Show Reviews

Star Trek: Discovery, Episode 4, “The Butcher’s Knife Cares Not for the Lamb’s Cry”

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Well, another cast member bites the dust. If it weren’t for the flying starships, talking aliens, and science-fictiony stuff, I’d swear I was watching “The Walking Dead”. At this rate, they’ll be nobody left to pilot the U.S.S. Discovery by season’s end.

R.I.P Commander Ellen Landry. You should have listened to the science officer, ma’am.

Despite my postmortem blues, we were given yet another interesting glimpse into the awfulness that is Captain Lorca. Guess we can add torture to his list of “admiral” traits. This guy is giving Admiral Marcus a serious run for title of “Worst Starfleet Captain” ever. I mean, we’ve seen our fair share of jerk-offs in charge over at Starfleet Command (Admiral Haftel, Admiral Satie, Admiral Pressman, Admiral Jameson….the list goes on and on), but not so much as far as starship captains go, and this Lorca feller is sure turning out to be quite the trendsetter. I’m kind of worried to see what happens to the poor “tardigrade-creature” that’s being used to power the Discovery’s new propulsion system (or as it’s being referred to by our Discovery crew: The Ripper). Considering what we were shown in the preview for next week, nothing too good is in store, especially where nipple-clamps are concerned (no offense to those who enjoy them).

In watching Discovery, I’m finding it really interesting to see Starfleet in the early, 23rd century days, when future, known allegiances were either non-existent or in a primordial state of being. The Abrams films nicely broadened the scope of these encounters a bit more (albeit in an alternate timeline), as have the current, ongoing Star Trek comics being published through IDW. By the way, if you haven’t jumped on board the Star Trek: Ongoing train already, I highly recommend you do, posthaste. It’s as if the Kelvin Timeline crew had its own series and weren’t solely confined to the celluloid-space of the movie theater. But, I’ve digressed; let’s return….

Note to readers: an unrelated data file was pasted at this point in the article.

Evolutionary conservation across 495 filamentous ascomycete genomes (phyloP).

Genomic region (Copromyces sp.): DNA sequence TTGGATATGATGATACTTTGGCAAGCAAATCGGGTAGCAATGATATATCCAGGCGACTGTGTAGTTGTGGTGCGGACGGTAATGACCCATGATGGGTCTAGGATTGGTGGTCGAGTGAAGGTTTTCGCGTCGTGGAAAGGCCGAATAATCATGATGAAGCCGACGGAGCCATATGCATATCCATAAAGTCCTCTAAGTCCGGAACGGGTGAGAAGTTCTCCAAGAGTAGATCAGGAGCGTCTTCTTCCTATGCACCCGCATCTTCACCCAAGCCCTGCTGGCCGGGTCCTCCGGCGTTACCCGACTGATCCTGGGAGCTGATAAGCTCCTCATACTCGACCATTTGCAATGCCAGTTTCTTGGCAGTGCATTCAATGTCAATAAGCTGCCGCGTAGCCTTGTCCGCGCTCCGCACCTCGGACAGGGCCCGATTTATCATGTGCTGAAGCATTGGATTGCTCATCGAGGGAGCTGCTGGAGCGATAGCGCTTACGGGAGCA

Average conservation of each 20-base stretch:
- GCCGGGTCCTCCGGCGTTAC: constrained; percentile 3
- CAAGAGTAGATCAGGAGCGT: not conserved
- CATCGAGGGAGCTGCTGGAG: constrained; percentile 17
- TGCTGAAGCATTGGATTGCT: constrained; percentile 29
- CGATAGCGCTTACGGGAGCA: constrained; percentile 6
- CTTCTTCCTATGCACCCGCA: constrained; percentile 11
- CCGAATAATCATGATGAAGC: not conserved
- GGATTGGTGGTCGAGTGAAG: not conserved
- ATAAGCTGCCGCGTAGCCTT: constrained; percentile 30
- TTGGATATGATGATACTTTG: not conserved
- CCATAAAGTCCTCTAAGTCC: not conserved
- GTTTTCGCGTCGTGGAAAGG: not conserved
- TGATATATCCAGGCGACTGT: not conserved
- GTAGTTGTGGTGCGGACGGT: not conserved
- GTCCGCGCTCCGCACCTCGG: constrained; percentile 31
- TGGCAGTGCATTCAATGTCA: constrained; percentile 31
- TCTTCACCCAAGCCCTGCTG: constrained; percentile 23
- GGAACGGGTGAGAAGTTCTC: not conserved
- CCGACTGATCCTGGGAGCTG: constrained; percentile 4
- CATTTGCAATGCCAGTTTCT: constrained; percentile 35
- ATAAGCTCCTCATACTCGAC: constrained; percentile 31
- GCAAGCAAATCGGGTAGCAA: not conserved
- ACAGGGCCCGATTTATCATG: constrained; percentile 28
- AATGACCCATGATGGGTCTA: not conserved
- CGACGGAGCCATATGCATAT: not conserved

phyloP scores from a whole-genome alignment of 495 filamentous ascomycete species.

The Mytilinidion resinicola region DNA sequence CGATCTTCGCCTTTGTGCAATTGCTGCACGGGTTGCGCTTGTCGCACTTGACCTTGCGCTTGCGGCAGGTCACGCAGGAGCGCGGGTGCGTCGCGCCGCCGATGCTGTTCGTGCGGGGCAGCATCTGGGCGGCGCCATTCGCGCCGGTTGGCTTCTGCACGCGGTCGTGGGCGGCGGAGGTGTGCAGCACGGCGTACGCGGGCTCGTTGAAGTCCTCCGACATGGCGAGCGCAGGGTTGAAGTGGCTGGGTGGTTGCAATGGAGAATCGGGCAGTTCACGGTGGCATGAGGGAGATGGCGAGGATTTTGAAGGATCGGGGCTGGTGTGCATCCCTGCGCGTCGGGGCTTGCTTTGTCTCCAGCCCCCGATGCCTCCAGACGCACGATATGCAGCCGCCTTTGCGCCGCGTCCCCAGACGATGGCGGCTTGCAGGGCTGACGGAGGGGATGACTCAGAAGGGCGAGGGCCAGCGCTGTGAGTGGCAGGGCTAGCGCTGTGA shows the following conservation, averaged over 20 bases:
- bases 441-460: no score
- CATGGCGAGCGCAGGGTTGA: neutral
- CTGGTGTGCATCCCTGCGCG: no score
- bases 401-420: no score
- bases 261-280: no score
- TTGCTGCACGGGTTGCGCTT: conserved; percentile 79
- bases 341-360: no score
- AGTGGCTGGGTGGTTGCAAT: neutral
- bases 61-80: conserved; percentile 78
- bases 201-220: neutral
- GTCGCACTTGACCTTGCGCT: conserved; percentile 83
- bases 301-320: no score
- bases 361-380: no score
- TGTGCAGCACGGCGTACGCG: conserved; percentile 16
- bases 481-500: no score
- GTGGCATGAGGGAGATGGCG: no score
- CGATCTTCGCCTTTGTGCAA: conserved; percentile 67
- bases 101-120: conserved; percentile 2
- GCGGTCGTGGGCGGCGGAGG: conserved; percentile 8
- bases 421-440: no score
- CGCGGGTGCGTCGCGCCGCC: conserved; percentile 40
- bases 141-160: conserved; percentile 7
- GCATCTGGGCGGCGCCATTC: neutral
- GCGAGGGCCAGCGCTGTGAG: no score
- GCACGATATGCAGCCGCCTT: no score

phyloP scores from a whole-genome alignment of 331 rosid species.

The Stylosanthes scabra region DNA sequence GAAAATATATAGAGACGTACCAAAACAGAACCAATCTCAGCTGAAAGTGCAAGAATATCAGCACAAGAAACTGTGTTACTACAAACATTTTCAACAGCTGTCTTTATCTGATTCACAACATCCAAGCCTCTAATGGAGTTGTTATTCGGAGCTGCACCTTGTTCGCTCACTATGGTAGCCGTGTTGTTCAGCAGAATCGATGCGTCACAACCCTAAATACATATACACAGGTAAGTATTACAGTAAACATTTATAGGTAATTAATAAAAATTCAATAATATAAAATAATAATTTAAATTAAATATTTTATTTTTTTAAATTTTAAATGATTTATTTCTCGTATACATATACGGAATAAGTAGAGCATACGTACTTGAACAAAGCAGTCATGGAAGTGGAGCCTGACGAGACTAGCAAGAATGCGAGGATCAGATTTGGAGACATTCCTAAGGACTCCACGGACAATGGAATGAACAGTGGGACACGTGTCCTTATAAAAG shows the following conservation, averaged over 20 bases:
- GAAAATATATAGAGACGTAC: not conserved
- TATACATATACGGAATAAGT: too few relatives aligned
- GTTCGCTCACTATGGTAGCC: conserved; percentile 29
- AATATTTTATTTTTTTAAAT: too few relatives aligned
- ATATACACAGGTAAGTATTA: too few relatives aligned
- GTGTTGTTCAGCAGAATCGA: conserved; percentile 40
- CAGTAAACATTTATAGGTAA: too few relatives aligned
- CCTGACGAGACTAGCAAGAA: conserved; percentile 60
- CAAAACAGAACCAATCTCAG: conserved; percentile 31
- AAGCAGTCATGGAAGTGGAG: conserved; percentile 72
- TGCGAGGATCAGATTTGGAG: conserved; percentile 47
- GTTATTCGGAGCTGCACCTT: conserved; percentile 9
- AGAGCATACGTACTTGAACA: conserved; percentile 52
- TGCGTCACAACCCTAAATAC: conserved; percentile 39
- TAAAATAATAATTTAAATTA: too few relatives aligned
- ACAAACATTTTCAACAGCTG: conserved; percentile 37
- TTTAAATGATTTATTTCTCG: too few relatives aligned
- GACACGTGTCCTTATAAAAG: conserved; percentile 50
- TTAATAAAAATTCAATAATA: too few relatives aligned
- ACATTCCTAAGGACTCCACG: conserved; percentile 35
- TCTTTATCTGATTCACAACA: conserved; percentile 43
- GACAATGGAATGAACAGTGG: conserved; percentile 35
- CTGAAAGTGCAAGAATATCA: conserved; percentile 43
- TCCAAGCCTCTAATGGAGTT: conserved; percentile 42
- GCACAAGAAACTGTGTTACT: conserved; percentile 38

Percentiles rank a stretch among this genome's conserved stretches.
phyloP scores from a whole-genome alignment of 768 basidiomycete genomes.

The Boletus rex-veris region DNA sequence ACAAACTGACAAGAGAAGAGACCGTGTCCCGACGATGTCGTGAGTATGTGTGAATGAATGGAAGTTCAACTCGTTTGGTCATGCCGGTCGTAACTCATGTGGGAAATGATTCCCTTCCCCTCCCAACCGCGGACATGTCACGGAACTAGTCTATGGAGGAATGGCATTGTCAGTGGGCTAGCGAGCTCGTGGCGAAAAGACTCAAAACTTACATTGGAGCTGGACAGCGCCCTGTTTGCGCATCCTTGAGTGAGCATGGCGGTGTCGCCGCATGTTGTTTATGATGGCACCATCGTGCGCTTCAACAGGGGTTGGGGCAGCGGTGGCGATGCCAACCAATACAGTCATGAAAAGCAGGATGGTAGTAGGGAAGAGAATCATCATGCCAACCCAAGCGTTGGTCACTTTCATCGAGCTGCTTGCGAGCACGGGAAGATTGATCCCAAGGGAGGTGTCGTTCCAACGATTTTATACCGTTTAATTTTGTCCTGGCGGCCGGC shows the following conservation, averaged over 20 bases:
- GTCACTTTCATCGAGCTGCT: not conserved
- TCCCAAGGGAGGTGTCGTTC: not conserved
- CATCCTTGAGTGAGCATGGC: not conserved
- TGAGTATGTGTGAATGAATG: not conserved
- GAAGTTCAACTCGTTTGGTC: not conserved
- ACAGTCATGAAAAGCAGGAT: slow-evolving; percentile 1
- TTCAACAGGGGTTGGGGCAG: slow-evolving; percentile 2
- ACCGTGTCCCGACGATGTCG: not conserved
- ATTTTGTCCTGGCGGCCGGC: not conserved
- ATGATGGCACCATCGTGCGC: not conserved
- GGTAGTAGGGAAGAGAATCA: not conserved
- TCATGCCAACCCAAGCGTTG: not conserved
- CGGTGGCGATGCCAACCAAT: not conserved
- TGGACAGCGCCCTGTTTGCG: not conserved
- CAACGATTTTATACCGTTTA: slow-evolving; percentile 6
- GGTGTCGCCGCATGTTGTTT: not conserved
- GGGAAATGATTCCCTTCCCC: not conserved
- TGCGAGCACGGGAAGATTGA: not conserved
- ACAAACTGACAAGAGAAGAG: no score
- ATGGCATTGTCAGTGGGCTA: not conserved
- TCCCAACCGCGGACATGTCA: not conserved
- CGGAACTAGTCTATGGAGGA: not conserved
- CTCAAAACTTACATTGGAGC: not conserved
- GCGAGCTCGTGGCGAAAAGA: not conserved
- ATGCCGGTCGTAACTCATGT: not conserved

During the episode’s intro, we were treated to something we’ve never seen before (as far as I know): the inner machinations of a replicator. What, at first, looked like some sort of planetary or deep space lightning storm, with unknown organic or inorganic matter constructing itself into something, actually turned out to be the Discovery’s replicator synthesizing a uniform for Michael Burnham. I’m continually impressed by the production value of the show. The visuals have all been of a movie-quality variety, and scenes like the replicator-synthesis are a really clever way to show fans something they’ve never seen before.

Something else the show is in no short-supply of is surprises. One of the major ones in this episode was when it was revealed by the Klingons that Philippa Georgiou’s deceased body was eaten by their ilk. Let me repeat that again, in case you didn’t catch it: they friggin’ ate the captain! I think – and I believe you would all agree – that Captain Georgiou deserved more than to be murdered and then eaten by the very Klingons that took her life. Not even in death was there peace for her poor, lifeless body. I wonder if they paired her with a nice, warm bloodwine. Kidding.

We also got our first introduction to Doctor Hugh Culber, played by none other than Mr. Wilson Cruz – or “Rickie Vasquez,” for those of you who are old enough to have watched My So-Called Life on ABC back in the nineties. Not much transpired in the way of our first intro (you can’t really be all lovey-dovey with your significant other when you’re on the job and your boss is in the room, now can you?), but I’m looking forward to seeing more of him in upcoming episodes this season.

Before we part ways (until next week, that is), I’ll leave you with this wee piece of good news. I was listening to this week’s Engage podcast recap of Episode 4 with Jordan Hoffman, and he mentioned that, according to Star Trek: Discovery producer, Gretchen Berg, we will see other characters from Trek-canon appear on the show (other than Sarek, Amanda, and Harry Mudd, that is). There’s no mention of when, however, just a slight tease of things yet to pass.  So, there you have it, kids. Think of these teases like pon farr; they’re gonna drive you mad, but it’s up to you to control these emotions. Reach deep down into yourselves and channel your inner Vulcan. Feel it wash over you and through you. Let the blood fever take you….er….I mean, patience! Let the patience take you!

3 replies »

  1. Can I ask a question, maybe I blanked on the scene or wasn’t able to pick on the subtext or something and I know that Discovery promised gay characters but a lot of people are telling me that the engineer and the ships doctor are a thing. While the doctor was lightly teasing the engineer I didn’t see anything there except beyond what characters like Bones did to Spock all the time. Did I miss part of the scene or has it be revealed elsewhere or what?

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